Ancient wisdom of Indonesia embodied in children’s play traditions
The many traditional games of different Indonesian cultures, passed down through countless generations to today’s children, as well as helping to realise their right to play, also serve to teach them much of the timeless wisdom of their heritage.
Article 31 of the United Nations Convention on the Rights of the Child maintains “that every child has the right to rest and leisure, to engage in play and recreational activities appropriate to the age of the child and to participate freely in cultural life and the arts,” and “that member governments shall respect and promote the right of the child to participate fully in cultural and artistic life and shall encourage the provision of appropriate and equal opportunities for cultural, artistic, recreational and leisure activity.”
Importance of play
Playing is the main activity for children, whenever and wherever they are. Children use most of their time to play, so that playing is often said to be the child’s world. Children can express whatever they want through play, as well as improving their skills and abilities. Children’s play has considerable benefits for mental, emotional, psychomotor, cognitive and social development. All these benefits can be found especially in all kinds of traditional games.
Indonesia has various traditional games throughout its provinces that are encountered under a different name because Indonesia also has a variety of languages and cultures. Traditional game play is a tool that has existed since ancient times, and handed down through generations. Traditional games have many positive values. For example, most of the games require physical activities, so the problem of childhood obesity can be avoided. Their socialization with other people will get better as the game is played by at least 2 children. Moreover, in a group game they also have to determine a strategy, communicate and collaborate with team members.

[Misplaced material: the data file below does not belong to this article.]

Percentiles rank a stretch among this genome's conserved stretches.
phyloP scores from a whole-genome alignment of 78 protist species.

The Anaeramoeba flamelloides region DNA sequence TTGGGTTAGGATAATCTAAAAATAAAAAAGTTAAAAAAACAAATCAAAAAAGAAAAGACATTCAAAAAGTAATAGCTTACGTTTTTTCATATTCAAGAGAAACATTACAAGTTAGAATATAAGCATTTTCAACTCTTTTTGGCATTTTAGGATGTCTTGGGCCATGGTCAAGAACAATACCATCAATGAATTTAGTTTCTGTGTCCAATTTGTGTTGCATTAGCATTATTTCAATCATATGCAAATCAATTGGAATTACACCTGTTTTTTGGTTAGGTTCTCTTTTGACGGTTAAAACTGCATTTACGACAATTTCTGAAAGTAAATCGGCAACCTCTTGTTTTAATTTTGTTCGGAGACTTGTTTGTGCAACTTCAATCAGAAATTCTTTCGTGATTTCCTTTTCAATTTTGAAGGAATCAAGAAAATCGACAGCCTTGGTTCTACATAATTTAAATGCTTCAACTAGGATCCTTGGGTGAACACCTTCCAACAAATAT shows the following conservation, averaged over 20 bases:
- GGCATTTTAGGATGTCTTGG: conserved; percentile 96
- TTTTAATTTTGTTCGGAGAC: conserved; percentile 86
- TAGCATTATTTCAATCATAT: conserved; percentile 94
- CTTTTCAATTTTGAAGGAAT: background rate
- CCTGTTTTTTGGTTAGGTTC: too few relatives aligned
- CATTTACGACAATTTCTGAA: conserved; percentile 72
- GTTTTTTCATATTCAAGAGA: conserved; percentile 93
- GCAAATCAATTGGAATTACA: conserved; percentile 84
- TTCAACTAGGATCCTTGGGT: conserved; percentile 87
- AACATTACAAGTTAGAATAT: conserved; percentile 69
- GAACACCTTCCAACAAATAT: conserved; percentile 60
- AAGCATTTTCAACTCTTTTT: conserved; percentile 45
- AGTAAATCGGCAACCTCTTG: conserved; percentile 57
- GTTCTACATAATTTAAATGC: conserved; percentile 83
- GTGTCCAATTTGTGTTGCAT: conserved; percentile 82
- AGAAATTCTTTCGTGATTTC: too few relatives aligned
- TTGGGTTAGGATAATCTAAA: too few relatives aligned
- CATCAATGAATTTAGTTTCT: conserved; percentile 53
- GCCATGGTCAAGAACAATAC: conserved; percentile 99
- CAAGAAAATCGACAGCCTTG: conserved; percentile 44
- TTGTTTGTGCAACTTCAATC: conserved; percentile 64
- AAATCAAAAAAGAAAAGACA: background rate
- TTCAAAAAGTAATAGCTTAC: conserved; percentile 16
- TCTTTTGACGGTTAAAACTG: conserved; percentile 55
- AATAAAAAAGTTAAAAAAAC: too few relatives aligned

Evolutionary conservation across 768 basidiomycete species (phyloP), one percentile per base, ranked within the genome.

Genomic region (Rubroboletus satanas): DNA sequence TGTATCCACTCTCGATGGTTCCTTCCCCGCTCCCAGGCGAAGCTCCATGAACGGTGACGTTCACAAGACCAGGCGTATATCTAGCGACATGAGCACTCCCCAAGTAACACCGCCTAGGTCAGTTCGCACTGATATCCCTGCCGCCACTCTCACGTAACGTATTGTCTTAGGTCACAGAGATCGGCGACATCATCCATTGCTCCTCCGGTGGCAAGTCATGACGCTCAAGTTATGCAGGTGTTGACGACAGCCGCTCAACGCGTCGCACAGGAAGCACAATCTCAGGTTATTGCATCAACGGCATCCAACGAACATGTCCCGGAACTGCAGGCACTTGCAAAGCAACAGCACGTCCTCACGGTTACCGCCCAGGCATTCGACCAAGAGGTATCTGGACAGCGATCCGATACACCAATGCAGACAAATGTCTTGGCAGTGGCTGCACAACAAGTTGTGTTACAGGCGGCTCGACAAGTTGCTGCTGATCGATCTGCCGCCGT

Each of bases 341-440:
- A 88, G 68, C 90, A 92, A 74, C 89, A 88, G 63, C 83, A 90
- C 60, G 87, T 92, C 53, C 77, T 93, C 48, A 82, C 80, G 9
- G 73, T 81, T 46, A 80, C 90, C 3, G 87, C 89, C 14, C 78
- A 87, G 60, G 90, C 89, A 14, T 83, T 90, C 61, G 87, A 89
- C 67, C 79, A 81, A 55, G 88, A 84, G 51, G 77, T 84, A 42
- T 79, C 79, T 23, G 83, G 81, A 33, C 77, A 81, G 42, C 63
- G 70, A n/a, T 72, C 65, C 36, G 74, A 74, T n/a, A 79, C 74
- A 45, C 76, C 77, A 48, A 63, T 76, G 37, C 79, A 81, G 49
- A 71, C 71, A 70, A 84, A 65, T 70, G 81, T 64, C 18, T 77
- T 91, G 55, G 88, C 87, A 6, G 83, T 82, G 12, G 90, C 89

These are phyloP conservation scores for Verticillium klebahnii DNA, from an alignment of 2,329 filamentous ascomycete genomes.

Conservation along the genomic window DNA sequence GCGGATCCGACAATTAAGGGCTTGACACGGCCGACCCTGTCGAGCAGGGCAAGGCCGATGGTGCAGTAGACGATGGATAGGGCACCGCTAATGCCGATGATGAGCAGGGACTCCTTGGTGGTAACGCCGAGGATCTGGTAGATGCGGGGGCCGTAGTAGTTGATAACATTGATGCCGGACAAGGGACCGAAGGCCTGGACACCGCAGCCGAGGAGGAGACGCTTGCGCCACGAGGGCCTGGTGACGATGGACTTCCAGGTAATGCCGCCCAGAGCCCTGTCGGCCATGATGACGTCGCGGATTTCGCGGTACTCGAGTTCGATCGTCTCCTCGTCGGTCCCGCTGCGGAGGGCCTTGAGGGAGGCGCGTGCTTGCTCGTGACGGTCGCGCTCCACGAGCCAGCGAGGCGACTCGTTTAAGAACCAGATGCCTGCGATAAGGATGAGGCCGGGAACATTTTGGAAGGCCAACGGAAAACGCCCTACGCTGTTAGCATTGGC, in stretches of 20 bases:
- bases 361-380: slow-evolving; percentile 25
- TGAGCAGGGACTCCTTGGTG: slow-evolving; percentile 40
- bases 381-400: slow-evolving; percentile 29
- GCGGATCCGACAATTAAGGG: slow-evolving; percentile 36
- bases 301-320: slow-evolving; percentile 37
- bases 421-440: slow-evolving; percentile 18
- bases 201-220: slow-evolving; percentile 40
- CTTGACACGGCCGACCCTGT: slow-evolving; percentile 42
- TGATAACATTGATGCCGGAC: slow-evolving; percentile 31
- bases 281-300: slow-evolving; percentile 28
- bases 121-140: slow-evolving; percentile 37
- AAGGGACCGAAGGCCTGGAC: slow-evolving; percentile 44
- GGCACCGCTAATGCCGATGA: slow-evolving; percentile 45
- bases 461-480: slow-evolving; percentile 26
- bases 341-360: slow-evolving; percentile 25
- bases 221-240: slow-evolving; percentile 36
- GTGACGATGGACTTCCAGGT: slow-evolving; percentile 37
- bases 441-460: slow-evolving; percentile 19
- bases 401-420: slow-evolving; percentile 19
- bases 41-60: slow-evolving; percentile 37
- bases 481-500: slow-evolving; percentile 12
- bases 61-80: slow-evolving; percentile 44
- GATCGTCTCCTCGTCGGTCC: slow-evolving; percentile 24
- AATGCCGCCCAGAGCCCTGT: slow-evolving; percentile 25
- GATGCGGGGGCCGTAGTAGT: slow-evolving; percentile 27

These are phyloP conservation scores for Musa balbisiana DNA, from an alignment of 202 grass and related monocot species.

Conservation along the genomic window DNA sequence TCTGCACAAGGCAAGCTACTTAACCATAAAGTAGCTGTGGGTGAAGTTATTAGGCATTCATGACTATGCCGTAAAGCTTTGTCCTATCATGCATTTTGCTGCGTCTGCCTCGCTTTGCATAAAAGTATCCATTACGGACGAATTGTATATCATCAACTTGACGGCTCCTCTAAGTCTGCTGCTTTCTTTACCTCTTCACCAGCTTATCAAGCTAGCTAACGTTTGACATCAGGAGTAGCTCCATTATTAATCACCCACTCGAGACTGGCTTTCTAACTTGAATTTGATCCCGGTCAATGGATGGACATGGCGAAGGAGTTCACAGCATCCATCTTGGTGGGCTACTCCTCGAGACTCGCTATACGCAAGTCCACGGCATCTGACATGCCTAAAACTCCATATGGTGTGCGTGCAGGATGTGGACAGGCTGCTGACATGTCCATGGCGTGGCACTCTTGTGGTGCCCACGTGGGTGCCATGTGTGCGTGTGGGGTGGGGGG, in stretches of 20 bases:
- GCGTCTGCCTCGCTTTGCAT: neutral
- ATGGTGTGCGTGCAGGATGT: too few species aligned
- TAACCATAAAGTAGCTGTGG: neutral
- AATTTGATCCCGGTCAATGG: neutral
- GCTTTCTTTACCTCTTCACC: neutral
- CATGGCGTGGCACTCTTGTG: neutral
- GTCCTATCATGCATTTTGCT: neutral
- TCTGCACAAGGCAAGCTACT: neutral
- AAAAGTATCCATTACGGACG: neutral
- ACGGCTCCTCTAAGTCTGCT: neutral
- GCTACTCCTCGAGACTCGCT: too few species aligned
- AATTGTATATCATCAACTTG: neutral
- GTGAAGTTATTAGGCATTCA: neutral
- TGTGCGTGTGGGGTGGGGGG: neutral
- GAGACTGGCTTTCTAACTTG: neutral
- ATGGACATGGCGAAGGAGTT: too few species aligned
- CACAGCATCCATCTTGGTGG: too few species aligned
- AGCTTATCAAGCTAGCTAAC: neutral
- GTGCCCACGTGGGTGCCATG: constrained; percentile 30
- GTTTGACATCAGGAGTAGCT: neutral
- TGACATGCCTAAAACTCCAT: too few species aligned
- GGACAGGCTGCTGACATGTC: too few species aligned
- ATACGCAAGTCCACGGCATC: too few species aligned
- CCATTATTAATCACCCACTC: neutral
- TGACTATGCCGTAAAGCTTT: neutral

One traditional game is called ‘Ular naga (dragon-snake)’ that is usually played in late afternoon in fields or open spaces. Two children will act as a gatekeeper, using their arms as barriers. Other children line up sequentially according to their height; children who are behind holding on to the waist of his/her friend in front, and so forming a long ‘snake’. The snake then goes through the gate while singing a song:
‘Ular naga panjangnya bukan kepalang’
‘Menjalar-jalar selalu kian kemari’
‘Umpan yang lezat, itu yang dicari’
‘Kini dianya yang terbelakang’
(“Dragon snake of untold length…)
The ‘gates’ will close at the end of song and randomly trap a child. The two children who acted as the gates will argue to affect children who are caught in order to choose one of them and stand behind them. And so on until all children entangled. The game is a very good means to develop the emotional intelligence of children. The game can also be a means to train children in working together through interactions that occur. In addition, children will better understand how to respect others, tasting defeat and victory.
Childrens’ development through play
Several benefits of traditional games for children’s development:
1. Emotional intelligence and interpersonal capacity
Almost all traditional games are played in groups. In a group, a child will learn to hone his/her emotions that give rise to tolerance and empathy for others, as well as comfort and familiarity with social interaction. Example game: bentengan, kasti (similar to rounders), bekel (similar to ball jacks)
2. Intelligence and logic
Some traditional games train children to count and determine the steps that must be passed, for example: engklek (similar to hopscotch), congklak, jump rope
3. Kinesthetic intelligence
In general, traditional games encourage players to move, such as jumping, running, dancing, spinning, and other movements. Examples of the game are: enggrang (stilts), jump rope.
4. Natural intelligence
Many games use tools made from natural materials such as plants, soil, tiles, stone, or sand. The activities of children closer to nature enable them to become more integrated with nature and to develop their creativity. Examples of such play are: toy cars made from grapefruit peel and ‘engrang’ made of bamboo.
5. Musical intelligence
Chants and sounds are a very familiar aspect of traditional games, such as in the games, ‘Unrequited Pantun’ and ‘Dance Shell’.
6. Therapeutic benefits
While playing, children can experience and release their emotions. They shout, laugh and move. This kind of activity can be used as therapy for children experiencing distress.
Of course there are many more benefits of traditional games for the development of children who are in their infancy, at the outset of their emotional lives, self-development, and social interaction.
And so there is a clear message to parents and practitioners, to allow children to enjoy playing outside with their friends, while perhaps also offering some guidance: passing on the wisdom to be found in these traditional games so that these and future generations may benefit.
Author: Nia Zulhadji